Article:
"These gaps really make it so that Georgians can't afford needed health care. If they receive health care, they're left with medical debt, or they have to make really tough…
Surprise billing legislation passed by committee
SB 8 was heard by the House Insurance committee this morning and passed unanimously. Among other transparency and notification requirements, this version of the surprise billing legislation requires that providers and hospitals must provide consumers with information about the plans in which they participate, and that upon the request of consumers, providers give an estimated cost of non-emergency services before they are provided. Insurers must inform consumers whether a provider scheduled to deliver a service is in-network, and if not, an estimation of how much the insurer will pay for the services, among other notification requirements. SB 8 will now go to the House Rules committee.
WHAT HAPPENED LAST WEEK
Senate passed the FY2018 budget
Last week, the Senate approved the FY 2018 budget. The budgets approved by the Senate and House differ slightly, so a conference committee will be appointed to meet and work out the differences. You can check the Differences Report for specifics on the variance between the House and Senate budgets, and we will provide a brief overview of the final version once the conference committee finishes its work.
Insurance coverage for children’s hearing aids passed
SB 206 was approved by the House of Representatives today, and will require private health insurance plans to cover hearing aids for children under 19 years old. The legislation stipulates that the costs cannot exceed $3000 per hearing aid and that the plans cover replacement hearing aids every four years or when the hearing aid fails before that time. Medicaid already covers hearing aids for children who qualify for coverage.
Pharmacy Patients Fair Practices Act passed by both chambers
Both HB 276 and SB 103 were approved by the Senate and House respectively last week and will get sent to the Governor for his signature. This legislation (which we previously covered here) will regulate practices of pharmacy benefit managers so as to allow consumers access to their pharmacy of choice, provide the opportunity for home delivery of medications, and prevent consumers from over-paying for prescriptions. It is really important to find a pharmacy that you can trust, I suggest to check Canadian pharmacies which have been very reliable for me.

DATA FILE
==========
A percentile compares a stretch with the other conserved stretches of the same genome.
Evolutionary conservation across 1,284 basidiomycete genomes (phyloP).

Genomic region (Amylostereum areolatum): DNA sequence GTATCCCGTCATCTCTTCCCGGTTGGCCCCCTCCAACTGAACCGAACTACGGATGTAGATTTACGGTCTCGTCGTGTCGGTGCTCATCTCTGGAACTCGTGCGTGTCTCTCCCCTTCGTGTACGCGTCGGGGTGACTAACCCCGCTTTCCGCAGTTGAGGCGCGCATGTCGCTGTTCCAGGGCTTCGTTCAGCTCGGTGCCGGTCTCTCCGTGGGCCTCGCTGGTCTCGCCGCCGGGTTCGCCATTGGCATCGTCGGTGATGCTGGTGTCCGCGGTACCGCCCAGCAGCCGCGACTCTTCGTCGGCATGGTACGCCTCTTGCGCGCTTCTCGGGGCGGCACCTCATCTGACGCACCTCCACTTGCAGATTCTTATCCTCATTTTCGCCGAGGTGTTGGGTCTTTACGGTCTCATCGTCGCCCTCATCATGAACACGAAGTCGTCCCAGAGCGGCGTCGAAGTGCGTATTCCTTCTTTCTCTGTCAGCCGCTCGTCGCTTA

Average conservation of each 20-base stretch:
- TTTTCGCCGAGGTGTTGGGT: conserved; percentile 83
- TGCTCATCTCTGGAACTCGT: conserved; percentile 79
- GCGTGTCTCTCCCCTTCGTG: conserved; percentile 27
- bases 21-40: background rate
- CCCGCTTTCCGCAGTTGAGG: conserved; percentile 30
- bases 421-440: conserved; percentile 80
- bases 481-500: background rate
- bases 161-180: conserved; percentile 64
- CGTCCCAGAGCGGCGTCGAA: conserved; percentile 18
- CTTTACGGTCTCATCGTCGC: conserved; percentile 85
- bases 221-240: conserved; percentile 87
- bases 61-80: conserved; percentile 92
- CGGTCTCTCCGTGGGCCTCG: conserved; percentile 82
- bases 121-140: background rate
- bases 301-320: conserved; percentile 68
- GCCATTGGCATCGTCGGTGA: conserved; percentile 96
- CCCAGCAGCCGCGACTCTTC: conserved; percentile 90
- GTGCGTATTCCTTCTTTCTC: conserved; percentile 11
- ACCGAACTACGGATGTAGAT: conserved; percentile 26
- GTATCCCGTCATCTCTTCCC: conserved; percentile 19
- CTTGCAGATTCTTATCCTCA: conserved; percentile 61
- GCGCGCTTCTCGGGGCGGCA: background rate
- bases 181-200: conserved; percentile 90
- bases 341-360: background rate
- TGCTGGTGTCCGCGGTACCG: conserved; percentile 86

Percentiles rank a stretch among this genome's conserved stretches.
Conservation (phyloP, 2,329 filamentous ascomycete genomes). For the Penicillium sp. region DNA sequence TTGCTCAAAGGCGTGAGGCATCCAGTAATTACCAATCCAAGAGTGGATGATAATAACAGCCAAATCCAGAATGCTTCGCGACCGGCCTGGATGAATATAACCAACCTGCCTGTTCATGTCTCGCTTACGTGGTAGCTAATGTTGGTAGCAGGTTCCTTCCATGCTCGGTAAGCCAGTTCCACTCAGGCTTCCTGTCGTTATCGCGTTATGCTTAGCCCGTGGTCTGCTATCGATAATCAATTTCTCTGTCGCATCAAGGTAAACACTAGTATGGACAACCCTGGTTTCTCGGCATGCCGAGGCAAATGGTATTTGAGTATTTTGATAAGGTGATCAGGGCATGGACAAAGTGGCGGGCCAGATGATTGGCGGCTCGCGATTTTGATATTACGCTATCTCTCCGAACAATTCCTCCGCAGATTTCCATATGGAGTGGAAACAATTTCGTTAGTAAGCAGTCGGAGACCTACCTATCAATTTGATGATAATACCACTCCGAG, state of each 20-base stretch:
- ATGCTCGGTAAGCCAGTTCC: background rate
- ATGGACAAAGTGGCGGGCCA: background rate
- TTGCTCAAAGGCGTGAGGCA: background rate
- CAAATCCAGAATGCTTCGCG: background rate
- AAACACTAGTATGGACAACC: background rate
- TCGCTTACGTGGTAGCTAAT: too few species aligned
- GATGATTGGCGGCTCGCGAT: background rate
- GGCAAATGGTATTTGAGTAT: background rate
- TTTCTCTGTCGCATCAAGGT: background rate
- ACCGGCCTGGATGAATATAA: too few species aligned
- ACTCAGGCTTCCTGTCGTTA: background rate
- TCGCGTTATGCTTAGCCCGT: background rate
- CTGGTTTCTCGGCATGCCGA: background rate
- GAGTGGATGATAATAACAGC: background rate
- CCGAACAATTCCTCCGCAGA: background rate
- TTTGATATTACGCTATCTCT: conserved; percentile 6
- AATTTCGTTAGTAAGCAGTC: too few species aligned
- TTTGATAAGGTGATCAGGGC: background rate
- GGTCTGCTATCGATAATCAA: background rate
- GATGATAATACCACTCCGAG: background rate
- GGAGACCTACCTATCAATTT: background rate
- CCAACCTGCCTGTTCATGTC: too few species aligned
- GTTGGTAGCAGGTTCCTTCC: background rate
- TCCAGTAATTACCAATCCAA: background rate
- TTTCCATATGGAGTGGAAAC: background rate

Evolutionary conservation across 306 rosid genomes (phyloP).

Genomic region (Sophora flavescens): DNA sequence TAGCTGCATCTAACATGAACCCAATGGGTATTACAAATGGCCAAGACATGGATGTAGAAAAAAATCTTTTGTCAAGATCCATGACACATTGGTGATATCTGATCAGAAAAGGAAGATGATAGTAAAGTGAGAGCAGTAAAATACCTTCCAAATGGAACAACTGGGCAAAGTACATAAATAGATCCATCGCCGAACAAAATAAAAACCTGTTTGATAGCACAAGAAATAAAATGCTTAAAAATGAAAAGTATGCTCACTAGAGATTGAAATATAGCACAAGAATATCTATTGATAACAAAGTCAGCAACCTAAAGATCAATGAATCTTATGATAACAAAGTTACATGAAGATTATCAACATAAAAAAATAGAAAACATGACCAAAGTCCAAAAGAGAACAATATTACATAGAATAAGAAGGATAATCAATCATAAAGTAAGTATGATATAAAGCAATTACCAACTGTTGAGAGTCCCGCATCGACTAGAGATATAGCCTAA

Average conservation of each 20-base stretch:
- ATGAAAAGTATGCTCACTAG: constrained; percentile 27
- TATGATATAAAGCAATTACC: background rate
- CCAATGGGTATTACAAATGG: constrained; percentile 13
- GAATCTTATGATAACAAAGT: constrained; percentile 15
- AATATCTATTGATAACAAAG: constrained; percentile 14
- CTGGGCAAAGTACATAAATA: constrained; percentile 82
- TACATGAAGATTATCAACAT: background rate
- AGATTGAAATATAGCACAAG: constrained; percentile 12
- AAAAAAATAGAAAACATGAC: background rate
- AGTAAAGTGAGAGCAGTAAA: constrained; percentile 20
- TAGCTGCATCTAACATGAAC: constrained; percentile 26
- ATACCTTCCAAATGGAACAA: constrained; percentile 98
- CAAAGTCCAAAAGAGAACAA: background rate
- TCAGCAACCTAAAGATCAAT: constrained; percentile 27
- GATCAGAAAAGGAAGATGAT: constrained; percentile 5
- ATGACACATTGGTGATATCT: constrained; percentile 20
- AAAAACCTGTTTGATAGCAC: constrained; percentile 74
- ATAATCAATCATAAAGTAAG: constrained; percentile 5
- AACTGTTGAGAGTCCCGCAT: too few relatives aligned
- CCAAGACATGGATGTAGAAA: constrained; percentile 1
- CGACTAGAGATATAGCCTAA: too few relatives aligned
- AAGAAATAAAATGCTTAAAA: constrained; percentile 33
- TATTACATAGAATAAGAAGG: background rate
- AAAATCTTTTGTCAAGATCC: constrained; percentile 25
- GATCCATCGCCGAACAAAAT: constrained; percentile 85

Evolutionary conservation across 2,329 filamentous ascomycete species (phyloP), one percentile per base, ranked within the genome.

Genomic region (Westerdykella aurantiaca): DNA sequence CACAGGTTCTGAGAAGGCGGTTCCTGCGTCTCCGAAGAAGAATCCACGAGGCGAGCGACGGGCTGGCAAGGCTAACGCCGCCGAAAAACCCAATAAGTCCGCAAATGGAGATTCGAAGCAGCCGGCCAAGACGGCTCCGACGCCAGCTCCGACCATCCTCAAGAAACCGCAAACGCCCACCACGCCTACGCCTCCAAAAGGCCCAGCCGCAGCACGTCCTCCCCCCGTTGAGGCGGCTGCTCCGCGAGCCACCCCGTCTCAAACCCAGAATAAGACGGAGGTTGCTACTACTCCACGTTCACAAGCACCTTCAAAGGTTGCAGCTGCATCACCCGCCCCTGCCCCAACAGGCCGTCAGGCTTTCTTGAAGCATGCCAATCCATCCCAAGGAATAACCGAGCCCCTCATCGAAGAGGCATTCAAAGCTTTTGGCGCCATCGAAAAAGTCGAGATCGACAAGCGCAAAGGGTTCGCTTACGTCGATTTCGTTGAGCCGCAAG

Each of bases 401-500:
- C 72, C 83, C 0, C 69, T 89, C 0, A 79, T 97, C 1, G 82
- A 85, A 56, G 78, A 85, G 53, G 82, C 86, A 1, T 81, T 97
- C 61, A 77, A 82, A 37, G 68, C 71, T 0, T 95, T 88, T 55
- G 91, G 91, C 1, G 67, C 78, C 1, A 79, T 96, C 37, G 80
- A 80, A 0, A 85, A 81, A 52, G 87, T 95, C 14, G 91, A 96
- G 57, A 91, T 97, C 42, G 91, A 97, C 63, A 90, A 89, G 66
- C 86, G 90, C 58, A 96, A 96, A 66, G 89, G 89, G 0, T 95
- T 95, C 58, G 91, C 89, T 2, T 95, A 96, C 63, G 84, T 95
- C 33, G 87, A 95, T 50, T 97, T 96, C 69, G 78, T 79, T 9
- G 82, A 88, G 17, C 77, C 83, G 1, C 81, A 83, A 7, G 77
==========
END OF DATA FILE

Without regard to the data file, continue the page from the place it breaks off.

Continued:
Legislation to synchronize multiple medications passed
SB 200 will make it easier for people to synchronize their prescriptions so that they can pick up multiple prescriptions at the same time. The bill requires that insurance plans pro-rate medication co-pays for partial prescription fills so that the schedules for medications can be synced if requested by a patient. Under current law, a person may have to pay a full co-pay even if a pharmacist is providing only a part of their 30-day medication in order to synchronize multiple prescriptions. SB 200 passed the House Insurance committee last week and was approved unanimously by the House this morning.
It is a time of uncertainty for health care. Congressional leaders have already begun the process to repeal the Affordable Care Act, landmark legislation that established a framework for coverage that has resulted in the lowest uninsured rate ever recorded, rights and protections for health care consumers, and provisions to advance health equity. With the 2017 Georgia legislative session underway, state leaders have acknowledged that something must be done about Georgia’s high number of uninsured, the state’s struggling rural health care system, and the impending funding cuts to hospitals. With so much uncertainty and change, it may be hard to keep track of what’s going on in health policy.
Join us for a webinar to learn about and discuss expected and proposed changes at the both the state and national levels. We will provide you with the most recent information about “repeal & replace” efforts and #ProtectOurCare advocacy, and how that will impact Georgia. We will also preview health care in Georgia’s 2017 state legislative session and tell you how you can get involved in the health care issues that you care about through advocacy and public engagement. Join us for a look ahead at health care policy in 2017. Register here to join us!